• Ramit Sethi

      Butter: Bankruptcy is not for people like her. It’s a last resort. And universities are not the only ones to blame — we are too (as are our parents for not getting educated about scholarships, grants, and loans).

  41. Ben

    Ramit…..Seriously, stop writing your own Money Diaries and pretending it’s someone else. There is no personal information about this person, no background, and the daily posts are about 4 lines long. Seems to me they used to be much more informative, descriptive and REAL a few months back. I think you are busy so you just scratch together what you think a typical 25 year old girl would spend money on to incite !!! from your commentors. Anyone could have written this up in 5 minutes as a sloppy blog post. Sheesh, If your going to post for someone else, at least make it good.

    • Ramit Sethi

      Yes, Ben, I write these all myself because I love spending my time pretending to be someone else. You caught me. You do realize these are anonymously submitted and therefore have different writing styles and lengths, right?

  42. Weekly Dividend Investing Roundup - June 6, 2009 | The Dividend Guy Blog

    […] Emotional spending […]

  43. The Arabic Student

    Why do you always pick people who are flat broke and don’t know how to use money correctly? Or are those the only people who read this site?

  44. Strick

    She seems to be soooo close to being OK with money. I mean, its not like we’re talking about shopping sprees daily buying tons a stuff (which is kind of what you expect with the multiple references to spending because “need to shop”/bored/lonely). Its just the few things she did buy were not in her price range. If she had gone to something like Ross/Target and spent $20 on a sweater and underwear, and had skipped the magazine and stamps, and corrects this issue of having a pass at a Yoga club different than the one she uses, she would have had a good week. And obviously without these kind of habits there probably wouldn’t be credit card balances to pay on.

    The groceries/eating out seems fine (I’d say eating out with your sister has a lot more fun/value than that sweater) and she’s spending money on healthy activities, like a 25 year old hopefully would.

  45. Geena

    Oh my gosh, I was like that girl once. I used to spend on credit without even thinking whether I had enough in the bank to pay for the purchases. What made me change my ways was when my Dad got hospitalized and suddenly, it made sense to have savings tucked away for personal emergencies.

    I began to create a budget (even bought a $0.99 iPhone budget app called WalletWhiz from iTunes) and disciplined myself to stop spending. Whenever the urge to splurge hits, I think of what happened to my Dad, check my budget and remind myself of my savings goal.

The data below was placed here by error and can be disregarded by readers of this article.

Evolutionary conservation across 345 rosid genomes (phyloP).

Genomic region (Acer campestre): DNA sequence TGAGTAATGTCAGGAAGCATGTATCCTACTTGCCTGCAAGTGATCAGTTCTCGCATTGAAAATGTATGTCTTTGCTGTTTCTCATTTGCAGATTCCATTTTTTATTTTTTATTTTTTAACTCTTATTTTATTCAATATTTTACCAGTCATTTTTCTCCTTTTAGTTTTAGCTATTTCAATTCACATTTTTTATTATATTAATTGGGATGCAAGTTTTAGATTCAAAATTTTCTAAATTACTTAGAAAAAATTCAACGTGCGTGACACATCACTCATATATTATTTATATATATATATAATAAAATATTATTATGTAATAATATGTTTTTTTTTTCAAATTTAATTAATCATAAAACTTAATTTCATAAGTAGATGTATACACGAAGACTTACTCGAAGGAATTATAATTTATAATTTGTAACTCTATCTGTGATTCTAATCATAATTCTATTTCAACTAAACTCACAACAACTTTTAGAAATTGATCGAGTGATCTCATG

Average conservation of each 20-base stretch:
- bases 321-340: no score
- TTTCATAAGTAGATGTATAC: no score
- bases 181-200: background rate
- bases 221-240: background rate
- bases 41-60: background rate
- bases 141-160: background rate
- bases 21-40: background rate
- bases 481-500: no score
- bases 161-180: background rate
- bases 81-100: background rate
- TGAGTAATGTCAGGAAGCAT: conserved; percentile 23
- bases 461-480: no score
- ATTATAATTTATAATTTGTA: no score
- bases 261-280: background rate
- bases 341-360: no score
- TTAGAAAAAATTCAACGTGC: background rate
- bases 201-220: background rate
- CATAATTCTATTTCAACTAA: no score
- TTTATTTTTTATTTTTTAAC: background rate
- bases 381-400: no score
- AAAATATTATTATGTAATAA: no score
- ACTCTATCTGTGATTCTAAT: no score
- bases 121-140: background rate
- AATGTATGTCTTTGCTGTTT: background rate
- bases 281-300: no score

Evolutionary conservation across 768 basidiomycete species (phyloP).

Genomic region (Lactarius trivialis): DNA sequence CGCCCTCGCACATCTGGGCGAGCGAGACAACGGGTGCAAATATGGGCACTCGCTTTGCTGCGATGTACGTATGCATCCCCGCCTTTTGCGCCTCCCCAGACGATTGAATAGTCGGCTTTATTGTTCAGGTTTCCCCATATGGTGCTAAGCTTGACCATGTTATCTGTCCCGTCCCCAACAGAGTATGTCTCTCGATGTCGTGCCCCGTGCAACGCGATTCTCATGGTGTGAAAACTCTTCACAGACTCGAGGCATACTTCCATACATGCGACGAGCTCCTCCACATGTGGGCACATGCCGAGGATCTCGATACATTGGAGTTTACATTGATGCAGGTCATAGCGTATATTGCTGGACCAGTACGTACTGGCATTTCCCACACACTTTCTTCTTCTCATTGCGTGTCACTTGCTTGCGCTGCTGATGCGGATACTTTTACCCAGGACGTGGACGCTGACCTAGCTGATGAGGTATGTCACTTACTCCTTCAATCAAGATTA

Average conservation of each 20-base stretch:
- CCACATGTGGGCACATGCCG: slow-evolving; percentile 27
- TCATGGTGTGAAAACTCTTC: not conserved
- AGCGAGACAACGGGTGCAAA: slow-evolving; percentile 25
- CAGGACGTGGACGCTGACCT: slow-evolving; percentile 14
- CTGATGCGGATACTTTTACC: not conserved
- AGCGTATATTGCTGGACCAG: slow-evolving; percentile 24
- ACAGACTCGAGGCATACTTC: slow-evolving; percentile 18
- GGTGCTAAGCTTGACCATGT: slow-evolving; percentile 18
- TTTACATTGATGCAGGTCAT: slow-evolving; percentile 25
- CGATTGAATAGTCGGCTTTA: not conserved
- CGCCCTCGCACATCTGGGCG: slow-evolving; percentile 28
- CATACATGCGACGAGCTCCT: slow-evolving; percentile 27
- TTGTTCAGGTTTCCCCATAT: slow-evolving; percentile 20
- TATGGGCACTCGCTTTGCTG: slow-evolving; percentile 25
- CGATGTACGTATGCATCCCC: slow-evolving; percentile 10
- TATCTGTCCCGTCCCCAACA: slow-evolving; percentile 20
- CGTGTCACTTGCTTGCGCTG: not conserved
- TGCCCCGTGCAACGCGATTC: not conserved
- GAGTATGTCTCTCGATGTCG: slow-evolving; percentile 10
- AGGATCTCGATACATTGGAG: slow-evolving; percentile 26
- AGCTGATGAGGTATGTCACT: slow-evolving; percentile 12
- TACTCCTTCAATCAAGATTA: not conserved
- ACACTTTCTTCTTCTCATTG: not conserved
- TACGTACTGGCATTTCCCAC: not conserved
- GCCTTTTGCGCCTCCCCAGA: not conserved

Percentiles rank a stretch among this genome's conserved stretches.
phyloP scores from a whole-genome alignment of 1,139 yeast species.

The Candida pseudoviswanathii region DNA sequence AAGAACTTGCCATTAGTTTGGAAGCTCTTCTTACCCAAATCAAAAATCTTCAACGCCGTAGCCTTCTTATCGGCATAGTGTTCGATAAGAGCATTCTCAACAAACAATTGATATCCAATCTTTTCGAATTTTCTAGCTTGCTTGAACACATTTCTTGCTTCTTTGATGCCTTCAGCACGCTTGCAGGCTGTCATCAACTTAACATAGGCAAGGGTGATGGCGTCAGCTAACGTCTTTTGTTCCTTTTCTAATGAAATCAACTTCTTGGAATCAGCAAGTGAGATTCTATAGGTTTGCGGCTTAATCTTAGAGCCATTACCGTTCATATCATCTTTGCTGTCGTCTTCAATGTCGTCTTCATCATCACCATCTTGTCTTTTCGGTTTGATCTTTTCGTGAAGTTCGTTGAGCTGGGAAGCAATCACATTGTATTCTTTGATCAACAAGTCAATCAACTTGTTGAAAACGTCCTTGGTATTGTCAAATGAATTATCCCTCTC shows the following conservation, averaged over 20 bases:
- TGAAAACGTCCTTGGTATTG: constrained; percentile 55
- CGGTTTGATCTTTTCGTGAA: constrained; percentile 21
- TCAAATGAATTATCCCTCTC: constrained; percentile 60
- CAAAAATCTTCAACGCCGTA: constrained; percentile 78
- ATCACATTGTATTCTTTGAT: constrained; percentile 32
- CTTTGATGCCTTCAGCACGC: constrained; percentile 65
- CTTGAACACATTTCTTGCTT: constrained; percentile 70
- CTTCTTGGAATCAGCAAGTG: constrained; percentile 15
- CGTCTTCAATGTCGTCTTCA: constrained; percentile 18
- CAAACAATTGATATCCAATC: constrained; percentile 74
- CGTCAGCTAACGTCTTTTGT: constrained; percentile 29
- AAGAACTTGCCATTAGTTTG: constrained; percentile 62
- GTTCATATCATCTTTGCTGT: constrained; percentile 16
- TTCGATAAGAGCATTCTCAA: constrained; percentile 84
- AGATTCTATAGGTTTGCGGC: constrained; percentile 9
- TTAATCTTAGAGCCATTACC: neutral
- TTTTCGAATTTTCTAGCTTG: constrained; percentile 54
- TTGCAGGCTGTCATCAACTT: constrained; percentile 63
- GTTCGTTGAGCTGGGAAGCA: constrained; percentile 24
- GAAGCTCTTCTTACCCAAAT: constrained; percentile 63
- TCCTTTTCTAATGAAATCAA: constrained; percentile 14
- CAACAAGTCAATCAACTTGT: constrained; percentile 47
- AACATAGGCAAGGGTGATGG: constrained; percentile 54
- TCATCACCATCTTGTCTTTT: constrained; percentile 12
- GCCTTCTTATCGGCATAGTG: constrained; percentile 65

Anyway, I’m far from achieving what I financially desire but I am pleased that I am getting there.

  46. JimE

    I found this one fascinating in two respects, first of all, the amount of commenters that totally identified with this girl. It just goes to show how many young women totally buy into the stereotype of the shopping woman with no justification. I’m sure there are plenty of guys who at a similar age bought into the “player” stage of guyness in a similar stereotypical fashion, its not the same but startling to me how many people think behavior is acceptable based on some self perpetuating myth.
    Secondly the repost by 20-Something was awesome. I bet if she had to do a moneyweek again there would be yawns all around as it would probably read like MP Dunleavy’s women in red. Still her own recognition of how unfamiliar it obviously was to track and write about money for a week just goes to show you how people sometimes go through life with blinders on to certain aspects of how they are living.

  47. ellen

    this makes me feel so much better about how i spend money (most of it spent on clothes that i get tired/rid of after a month or 2)

  48. Denis

    This seems almost unreal. At what point does common-sense come into play?

    • Ramit Sethi

      Denis: I know, it can seem surprising if you never spent like this yourself. But this happens more than you’d imagine with people in their 20s (and 30s to some extent). Commonsense is obviously good, but saying “use your common sense” isn’t really constructive. I’d rather focus on getting people to think about it and figure out constructive ways to start focusing on a rich life.

  49. Janna

    @JimE: I must say that the stereotype is not “women shopping with no justification,” nor is it about “common sense,” @Dennis. Rather, I would argue that women who spend like this need a reality check because they are taught by media and by our culture’s expectations of women that in order to be accepted and valued, they must buy that sweater to keep up with the latest styles and trends, otherwise they’ll be perceived as unfashionable. Or, buying that $100 underwear will make them more sexy — at least they’ll FEEL more sexy, for maybe about a nanosecond. Love how both those comments were by men…

  50. JimE